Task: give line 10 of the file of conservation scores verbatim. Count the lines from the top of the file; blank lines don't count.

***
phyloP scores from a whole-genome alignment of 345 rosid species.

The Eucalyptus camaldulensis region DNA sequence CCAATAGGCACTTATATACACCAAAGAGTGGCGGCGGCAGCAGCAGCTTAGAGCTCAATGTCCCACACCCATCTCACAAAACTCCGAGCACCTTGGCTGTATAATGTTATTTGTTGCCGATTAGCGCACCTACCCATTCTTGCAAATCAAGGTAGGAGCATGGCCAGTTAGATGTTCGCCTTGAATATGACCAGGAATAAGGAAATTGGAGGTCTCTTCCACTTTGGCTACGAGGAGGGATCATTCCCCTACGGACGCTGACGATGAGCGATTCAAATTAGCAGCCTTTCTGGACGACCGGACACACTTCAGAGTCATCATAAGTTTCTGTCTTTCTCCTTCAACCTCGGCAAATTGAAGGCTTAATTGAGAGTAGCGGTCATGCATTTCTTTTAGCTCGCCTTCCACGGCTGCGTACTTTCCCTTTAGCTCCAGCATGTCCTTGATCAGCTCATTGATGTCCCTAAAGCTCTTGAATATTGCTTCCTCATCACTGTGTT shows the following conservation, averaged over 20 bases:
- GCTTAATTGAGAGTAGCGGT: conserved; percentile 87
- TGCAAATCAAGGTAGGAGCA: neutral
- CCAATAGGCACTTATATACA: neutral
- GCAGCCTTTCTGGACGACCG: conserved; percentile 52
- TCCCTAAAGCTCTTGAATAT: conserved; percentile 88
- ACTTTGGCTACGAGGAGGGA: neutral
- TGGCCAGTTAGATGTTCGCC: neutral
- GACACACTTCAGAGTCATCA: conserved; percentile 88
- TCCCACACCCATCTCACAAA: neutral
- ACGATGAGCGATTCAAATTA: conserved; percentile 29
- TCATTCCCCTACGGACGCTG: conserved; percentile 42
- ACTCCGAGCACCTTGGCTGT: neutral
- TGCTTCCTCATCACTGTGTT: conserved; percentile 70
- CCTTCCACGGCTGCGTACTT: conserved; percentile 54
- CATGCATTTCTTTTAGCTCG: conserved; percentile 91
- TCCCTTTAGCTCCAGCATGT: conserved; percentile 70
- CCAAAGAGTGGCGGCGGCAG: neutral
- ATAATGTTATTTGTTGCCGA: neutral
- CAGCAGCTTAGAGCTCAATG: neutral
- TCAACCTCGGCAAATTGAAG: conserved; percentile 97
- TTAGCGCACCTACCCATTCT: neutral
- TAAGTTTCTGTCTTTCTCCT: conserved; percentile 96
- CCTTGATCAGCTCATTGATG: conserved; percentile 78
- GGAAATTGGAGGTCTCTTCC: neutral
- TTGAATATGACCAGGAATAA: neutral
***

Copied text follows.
- GACACACTTCAGAGTCATCA: conserved; percentile 88